Late twentieth century changes to the Warwick’s Knight Estate

Like so many other farms in Warwick, the Knight Farm by the later years of the twentieth century ceased to exist as a working farm. In time, the owners, more interested in sporting events than agriculture found the farm more of a burden than an asset.

The Antique Automobile Convocation in 1948

Adelaide Knight's death on January 29, 1948, marked the end of an era for the Knight Estate. Her nephew, Royal Webster Knight, moved into the large, beautiful house on the East Avenue estate and continued to operate the farm. For a number of years, he attempted to continue the policies established by his aunt, which included maintaining the trotting horse track on the estate. His relative, Webster Knight II kept a farm at Quidnesset in North Kingstown for many years and horses and automobiles from the East Avenue farm often raced and attended shows there. In 1948, Dawson Powell's camera captured some of the action and many of the prize automobiles, which gathered at the North Kingstown track for an Antique Automobile Convocation.

The end of an era

As has been previously noted, for a number of years after the death of Adelaide Knight, her nephew, Royal Webster Knight, lived on the historic farm in the Natick section of Warwick. Webster Knight, Royal's grandfather, made the family's East Avenue estate one of New England's finest farms, raising prize cattle and horses. This tradition of "gentleman" farming was successfully carried out by Adelaide Knight who, in the 20th century, lived in the large house in much the same style as she had as a young girl.

An international sportsman and oceanographer in charge

By 1960, Royal W. Knight, an international sportsman and oceanographer, known from Scotland to Argentina more for his hunting and fishing prowess than for his farming interests, eventually witnessed the end of the "Natick Farm." When it became obvious during this decade that the proposed Routes I-95 and I-295 would merge at Warwick's Natick section, Knight, in 1961, sold a large tract of land on Bald Hill Road to developer Antonio F. Rotelli. Eventually, this section of the Knight Estate became the Midland Mall.

The Midland Mall

A photo on the front page in the Warwick Beacon dated March 11, 1960 shows a number of barns and other rural buildings and has the caption: "After the snowstorm, all is serene at this Warwick Farm on East Avenue." Within a few years, this lovely bucolic scene no longer existed and the sounds of bulldozers and backhoes replaced the lowing of cattle and the whinnying of horses as work began on one of the most significant shopping malls in the Ocean State.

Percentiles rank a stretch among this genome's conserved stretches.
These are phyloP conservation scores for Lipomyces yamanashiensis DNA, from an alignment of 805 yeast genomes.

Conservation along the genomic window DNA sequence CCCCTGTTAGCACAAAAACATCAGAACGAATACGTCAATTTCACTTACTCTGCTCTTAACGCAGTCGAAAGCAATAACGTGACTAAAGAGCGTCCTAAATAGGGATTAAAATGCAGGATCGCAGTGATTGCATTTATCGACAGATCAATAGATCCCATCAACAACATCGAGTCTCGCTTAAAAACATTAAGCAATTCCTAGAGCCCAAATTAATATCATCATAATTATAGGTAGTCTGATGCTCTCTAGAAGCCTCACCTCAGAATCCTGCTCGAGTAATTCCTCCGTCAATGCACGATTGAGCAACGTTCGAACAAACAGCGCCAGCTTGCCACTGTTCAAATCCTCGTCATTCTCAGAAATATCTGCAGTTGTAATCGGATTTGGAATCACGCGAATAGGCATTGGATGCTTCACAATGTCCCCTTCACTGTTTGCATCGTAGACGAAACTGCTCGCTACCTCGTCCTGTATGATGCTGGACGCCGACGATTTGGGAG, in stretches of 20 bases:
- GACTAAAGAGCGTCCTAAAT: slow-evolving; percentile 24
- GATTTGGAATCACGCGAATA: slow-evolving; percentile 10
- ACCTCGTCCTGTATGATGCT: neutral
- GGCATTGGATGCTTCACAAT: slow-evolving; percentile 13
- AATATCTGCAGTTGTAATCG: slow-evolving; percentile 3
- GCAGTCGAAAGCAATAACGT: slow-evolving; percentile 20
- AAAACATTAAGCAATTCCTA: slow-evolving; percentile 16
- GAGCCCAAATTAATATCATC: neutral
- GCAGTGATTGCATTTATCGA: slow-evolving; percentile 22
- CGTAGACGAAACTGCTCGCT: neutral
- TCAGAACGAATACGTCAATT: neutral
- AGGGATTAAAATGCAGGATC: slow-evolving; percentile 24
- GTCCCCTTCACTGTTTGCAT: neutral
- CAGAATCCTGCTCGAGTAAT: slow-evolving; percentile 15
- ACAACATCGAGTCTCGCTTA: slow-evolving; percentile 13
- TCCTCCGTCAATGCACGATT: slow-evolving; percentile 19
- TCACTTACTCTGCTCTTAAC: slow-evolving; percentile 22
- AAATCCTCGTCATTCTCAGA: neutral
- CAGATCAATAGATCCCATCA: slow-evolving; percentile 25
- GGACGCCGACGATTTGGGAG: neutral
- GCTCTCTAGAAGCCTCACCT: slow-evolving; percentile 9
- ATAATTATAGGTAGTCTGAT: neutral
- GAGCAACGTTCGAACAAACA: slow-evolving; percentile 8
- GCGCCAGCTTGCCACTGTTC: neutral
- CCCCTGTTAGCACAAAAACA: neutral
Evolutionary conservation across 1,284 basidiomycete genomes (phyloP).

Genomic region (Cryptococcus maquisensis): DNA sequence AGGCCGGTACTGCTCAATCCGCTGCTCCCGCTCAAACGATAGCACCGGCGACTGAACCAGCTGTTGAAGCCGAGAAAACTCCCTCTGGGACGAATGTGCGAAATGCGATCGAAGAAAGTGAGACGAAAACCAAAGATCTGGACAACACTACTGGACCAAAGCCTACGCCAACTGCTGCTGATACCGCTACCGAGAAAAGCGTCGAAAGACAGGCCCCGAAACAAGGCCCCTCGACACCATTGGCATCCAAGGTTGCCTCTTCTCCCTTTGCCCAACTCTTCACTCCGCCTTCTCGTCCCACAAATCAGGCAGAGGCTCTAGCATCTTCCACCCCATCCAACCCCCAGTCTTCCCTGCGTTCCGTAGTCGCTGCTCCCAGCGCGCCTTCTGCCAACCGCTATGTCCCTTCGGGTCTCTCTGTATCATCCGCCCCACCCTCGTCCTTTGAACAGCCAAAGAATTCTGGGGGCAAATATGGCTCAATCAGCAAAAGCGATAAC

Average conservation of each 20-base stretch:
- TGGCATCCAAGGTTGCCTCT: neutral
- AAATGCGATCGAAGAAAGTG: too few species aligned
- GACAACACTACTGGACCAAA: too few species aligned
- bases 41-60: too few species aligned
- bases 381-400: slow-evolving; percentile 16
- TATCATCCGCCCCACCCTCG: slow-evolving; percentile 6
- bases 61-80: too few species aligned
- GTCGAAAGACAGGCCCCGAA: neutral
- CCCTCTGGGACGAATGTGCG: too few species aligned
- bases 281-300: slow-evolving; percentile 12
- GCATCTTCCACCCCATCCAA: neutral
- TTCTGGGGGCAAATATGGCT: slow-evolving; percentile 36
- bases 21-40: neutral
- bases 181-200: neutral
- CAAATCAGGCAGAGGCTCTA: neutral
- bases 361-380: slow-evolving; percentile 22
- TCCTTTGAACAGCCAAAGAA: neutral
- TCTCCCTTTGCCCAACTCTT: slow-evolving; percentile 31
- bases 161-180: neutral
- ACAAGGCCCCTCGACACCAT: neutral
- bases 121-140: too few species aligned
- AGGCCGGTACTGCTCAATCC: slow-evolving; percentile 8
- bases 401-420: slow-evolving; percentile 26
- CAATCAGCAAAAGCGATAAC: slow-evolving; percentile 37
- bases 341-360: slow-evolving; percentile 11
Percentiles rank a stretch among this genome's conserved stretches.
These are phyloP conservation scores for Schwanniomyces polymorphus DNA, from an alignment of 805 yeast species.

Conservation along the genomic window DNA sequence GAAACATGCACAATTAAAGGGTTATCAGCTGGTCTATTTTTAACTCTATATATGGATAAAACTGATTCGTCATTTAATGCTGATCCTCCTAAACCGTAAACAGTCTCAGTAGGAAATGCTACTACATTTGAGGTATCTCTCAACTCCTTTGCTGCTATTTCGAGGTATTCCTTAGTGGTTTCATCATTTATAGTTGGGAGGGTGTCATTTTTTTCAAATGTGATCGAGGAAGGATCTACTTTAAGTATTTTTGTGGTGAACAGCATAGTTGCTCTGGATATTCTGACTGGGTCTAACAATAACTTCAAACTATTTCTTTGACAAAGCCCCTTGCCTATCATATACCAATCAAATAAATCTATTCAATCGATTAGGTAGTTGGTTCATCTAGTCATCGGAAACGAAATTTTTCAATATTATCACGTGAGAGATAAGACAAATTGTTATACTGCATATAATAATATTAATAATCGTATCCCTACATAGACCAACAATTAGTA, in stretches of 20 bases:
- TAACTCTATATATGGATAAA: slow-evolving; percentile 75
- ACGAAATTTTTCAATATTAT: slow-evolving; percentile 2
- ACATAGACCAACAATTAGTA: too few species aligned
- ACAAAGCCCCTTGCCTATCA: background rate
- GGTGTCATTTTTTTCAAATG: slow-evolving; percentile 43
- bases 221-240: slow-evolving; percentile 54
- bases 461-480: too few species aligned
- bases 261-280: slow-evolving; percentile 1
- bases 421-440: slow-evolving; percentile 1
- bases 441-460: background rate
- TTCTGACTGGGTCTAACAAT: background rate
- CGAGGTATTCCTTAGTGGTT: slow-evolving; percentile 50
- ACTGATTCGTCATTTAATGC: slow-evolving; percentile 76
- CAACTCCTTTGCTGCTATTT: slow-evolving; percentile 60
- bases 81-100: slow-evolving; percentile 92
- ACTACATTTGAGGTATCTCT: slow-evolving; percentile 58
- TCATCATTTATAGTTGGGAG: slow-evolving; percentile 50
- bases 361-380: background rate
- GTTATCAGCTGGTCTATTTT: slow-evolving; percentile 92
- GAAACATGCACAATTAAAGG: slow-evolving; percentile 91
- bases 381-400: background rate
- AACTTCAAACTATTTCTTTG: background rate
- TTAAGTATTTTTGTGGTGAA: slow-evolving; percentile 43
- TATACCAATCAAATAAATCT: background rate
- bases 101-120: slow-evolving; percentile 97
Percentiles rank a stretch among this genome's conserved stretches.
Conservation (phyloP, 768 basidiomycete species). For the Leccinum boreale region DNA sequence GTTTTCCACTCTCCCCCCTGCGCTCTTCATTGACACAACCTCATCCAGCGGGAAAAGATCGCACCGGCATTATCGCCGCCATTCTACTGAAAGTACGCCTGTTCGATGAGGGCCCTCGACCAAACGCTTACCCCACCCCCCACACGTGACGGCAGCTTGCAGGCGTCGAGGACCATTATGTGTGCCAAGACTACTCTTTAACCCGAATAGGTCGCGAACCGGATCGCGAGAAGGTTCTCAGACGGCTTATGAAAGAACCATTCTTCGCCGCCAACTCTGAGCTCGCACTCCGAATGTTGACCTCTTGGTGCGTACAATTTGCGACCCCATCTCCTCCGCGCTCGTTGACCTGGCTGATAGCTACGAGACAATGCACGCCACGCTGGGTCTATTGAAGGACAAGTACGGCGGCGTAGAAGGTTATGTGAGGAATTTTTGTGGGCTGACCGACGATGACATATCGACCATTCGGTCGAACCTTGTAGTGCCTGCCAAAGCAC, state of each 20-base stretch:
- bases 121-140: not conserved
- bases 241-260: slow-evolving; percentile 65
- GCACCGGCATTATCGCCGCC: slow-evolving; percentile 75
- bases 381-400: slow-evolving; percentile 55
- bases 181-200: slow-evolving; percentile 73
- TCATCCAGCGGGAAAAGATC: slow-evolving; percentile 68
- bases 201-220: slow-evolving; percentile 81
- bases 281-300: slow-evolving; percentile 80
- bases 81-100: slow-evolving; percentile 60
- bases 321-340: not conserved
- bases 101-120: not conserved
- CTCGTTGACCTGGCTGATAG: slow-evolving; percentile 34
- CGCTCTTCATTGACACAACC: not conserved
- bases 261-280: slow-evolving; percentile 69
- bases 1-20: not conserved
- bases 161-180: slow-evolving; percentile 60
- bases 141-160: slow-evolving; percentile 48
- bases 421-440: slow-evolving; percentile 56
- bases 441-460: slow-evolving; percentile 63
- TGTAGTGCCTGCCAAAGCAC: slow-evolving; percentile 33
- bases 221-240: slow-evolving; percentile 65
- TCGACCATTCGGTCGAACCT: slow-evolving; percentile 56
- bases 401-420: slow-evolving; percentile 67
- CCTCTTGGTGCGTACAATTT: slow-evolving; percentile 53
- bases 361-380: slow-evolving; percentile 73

The Rhode Island Historical Preservation Commission Report, K W 1, describes the Mall as, "A monolithic structure comprising a 2 story, flat roofed concrete block...and a 2 story, flat roofed block with patterned brick walls." The report notes that the mall was designed by Victor Gruen Associates of New York for the Homart Development Company. It continues to say, "This was Rhode Island's first enclosed shopping center, responsible for introducing a new commercial building type to the state."

Some historians argue against the claim of the Midland Mall as the first enclosed shopping center. They note that the Arcade, built in 1828, was not only Rhode Island’s first indoor mall, but the first in the nation as well. Not many, however, argue with the concept that the Midland Mall was the first of the modern era. The Commission Report adds, "The mall was considerably more ambitious in intent than other local shopping centers of the 1950's and 1960's, for it was designed to attract and serve customers from the entire metropolitan area."

On Friday, August 11, 1967, the Warwick Beacon reported that, "Cherry and Webb and the Shepard Co. prepare to open for business Tuesday, Aug. 15, and Thursday, Aug. 24, respectively, at the Bald Hill Road location." The story adds that, "The entire 40 store enclosed complex will stage a joint grand opening Oct.2..." and lists the stores participating. An enthusiastic Beacon adds, "the dual level Midland Mall complex, coupled with Sears, is expected to attract many shoppers who now shop in Providence and other cities. Ample free parking adjacent to the new mall is a prime drawing card for the Warwick center."

The 1981 Commission Report on the Midland Mall reiterates the Beacon's 1967 prediction and adds that the purchase of the Bald Hill Road land from the Knight Estate and the building of the Midland Mall shifted "the focus of regional retail merchandising from Providence to Warwick, a move which has had a radical impact on the social and economic history of Rhode Island."

Spurred on by the success of the Midland Mall (now the Rhode Island Mall) other developers have taken advantage of Warwick’s ideal location and many shopping centers have been built along the “Golden Mile” of Bald Hill Road. Now Providence, anxious to regain its title as the retail center of Rhode Island, is building a large mall of its own.

The significance of the sale of land by Royal Webster Knight in the sphere of retail merchandising is obvious and, in a short time, another distribution of land from the Knight Estate would have a similar effect on education.

The story of the Knight Estate will be continued.

This aerial shot of the old Pontiac Mill helps us to remember the glory that was once the heritage of the Knights and other mill owners in Warwick and in the Pawtuxet Valley.

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